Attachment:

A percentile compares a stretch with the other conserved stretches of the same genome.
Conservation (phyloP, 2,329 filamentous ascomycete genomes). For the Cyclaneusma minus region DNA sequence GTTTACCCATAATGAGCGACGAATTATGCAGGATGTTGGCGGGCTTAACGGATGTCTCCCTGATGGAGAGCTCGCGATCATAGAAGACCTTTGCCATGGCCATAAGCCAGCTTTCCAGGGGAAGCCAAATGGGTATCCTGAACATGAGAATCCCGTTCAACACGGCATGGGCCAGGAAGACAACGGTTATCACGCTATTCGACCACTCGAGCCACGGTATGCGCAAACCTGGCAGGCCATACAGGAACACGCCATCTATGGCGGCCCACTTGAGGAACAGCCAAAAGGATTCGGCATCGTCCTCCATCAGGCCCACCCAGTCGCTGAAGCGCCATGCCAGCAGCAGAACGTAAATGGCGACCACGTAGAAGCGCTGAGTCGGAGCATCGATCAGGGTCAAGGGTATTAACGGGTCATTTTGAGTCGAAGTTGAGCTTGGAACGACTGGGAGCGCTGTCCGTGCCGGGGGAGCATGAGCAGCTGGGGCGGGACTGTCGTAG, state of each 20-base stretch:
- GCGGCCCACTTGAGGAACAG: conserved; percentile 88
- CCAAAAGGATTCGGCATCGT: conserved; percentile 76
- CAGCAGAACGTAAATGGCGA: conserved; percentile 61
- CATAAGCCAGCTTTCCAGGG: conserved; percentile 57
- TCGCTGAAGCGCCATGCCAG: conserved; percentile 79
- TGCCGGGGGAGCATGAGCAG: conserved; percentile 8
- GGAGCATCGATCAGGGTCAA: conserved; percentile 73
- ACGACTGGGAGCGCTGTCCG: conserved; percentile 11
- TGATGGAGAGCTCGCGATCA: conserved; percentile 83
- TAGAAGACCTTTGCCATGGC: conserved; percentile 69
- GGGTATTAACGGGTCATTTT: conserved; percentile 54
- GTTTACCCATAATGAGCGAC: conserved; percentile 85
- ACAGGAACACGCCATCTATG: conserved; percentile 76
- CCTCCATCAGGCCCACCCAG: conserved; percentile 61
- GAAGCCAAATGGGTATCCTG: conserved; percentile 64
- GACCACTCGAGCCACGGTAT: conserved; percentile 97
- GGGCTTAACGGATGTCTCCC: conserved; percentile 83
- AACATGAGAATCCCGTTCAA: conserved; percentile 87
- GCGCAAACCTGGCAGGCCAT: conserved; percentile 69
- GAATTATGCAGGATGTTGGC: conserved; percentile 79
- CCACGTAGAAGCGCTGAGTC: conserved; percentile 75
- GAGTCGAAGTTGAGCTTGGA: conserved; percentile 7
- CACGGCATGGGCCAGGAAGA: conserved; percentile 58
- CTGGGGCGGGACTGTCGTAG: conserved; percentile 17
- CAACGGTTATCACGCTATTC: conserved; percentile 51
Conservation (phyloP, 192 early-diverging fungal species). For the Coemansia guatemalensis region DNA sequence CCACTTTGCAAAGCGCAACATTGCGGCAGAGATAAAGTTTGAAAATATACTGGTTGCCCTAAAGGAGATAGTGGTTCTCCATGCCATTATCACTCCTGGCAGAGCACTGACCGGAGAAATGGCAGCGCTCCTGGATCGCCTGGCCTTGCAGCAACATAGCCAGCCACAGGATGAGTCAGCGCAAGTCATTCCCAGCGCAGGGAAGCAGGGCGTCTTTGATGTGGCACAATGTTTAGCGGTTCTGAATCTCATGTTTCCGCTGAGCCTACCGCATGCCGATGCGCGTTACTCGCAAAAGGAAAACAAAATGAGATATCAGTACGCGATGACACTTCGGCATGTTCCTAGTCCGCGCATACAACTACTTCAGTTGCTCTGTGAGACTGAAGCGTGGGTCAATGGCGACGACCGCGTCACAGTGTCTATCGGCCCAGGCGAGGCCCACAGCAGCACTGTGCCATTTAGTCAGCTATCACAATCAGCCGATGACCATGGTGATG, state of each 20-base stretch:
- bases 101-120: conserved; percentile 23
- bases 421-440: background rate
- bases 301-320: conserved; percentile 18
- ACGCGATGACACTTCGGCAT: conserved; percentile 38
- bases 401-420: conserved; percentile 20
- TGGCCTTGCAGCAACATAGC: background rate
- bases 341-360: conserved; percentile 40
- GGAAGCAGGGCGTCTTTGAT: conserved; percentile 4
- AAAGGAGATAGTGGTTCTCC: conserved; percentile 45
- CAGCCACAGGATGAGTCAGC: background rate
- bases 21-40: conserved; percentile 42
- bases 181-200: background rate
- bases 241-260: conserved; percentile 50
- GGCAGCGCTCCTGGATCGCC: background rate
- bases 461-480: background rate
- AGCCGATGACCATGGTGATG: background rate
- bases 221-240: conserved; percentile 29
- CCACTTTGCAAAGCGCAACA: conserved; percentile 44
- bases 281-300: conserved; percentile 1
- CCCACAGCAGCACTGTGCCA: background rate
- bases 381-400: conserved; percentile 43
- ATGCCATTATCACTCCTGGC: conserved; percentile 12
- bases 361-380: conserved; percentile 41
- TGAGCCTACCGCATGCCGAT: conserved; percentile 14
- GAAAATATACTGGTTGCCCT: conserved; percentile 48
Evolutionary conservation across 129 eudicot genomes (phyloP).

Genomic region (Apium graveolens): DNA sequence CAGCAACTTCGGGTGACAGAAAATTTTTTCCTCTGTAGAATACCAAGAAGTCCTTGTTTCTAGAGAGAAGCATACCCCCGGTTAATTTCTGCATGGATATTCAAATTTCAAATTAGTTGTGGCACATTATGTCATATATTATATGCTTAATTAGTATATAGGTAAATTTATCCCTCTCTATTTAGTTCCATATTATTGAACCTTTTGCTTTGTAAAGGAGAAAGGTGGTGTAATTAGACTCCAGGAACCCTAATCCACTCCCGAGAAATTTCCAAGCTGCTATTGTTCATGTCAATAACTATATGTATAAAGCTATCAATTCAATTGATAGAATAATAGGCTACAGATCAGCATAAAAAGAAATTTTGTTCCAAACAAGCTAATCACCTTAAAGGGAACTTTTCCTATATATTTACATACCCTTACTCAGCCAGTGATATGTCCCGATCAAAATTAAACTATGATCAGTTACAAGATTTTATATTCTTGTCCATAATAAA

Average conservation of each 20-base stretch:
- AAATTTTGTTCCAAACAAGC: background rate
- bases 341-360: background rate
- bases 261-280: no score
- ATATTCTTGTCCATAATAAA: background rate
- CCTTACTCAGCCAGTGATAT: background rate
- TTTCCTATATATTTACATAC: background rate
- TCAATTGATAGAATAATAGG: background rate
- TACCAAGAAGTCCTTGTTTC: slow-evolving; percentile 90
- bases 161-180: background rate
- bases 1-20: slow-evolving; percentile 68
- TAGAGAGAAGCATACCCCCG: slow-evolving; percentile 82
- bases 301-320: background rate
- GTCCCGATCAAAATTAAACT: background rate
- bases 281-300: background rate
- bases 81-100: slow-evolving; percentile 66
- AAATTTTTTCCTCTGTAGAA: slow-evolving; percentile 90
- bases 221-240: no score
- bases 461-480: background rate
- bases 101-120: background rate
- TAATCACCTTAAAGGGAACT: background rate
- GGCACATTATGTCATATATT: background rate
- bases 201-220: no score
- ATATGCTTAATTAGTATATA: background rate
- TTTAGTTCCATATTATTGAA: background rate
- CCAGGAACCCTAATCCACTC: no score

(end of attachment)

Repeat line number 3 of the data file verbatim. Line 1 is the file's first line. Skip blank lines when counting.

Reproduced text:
- GCGGCCCACTTGAGGAACAG: conserved; percentile 88